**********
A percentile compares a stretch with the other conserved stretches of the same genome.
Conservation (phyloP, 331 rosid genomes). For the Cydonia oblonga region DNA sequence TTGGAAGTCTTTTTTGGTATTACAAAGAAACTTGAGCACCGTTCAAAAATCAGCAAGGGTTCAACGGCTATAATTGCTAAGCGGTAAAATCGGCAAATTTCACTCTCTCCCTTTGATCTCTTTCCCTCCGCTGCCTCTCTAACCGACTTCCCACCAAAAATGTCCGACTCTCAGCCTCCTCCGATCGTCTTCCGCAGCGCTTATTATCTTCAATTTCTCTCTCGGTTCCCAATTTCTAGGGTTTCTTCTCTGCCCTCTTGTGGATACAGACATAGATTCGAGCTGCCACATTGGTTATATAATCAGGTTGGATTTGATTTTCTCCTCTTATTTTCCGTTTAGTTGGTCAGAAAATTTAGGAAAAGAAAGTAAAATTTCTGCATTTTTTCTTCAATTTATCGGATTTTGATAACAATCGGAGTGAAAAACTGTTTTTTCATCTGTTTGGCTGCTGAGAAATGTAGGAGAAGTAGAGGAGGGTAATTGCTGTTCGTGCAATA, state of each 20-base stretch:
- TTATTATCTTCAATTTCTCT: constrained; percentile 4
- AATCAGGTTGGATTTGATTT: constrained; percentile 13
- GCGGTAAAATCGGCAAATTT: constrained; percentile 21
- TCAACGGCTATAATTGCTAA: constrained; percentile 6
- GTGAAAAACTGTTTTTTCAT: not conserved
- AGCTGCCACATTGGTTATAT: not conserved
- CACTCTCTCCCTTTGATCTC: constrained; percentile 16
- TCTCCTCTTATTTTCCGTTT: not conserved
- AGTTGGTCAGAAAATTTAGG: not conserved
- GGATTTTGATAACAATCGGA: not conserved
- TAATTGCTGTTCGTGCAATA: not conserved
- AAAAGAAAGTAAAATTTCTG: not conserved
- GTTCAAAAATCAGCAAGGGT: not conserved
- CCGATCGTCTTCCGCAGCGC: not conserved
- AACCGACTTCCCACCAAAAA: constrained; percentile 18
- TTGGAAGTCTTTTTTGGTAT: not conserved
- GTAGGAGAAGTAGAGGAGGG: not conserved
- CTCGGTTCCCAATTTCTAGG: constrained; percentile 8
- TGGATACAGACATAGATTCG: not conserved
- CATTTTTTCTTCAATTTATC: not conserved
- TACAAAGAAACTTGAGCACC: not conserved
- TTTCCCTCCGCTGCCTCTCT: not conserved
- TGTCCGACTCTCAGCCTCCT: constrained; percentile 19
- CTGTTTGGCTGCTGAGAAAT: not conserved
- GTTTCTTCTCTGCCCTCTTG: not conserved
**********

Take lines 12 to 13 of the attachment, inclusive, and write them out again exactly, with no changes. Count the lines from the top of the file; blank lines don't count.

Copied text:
- GGATTTTGATAACAATCGGA: not conserved
- TAATTGCTGTTCGTGCAATA: not conserved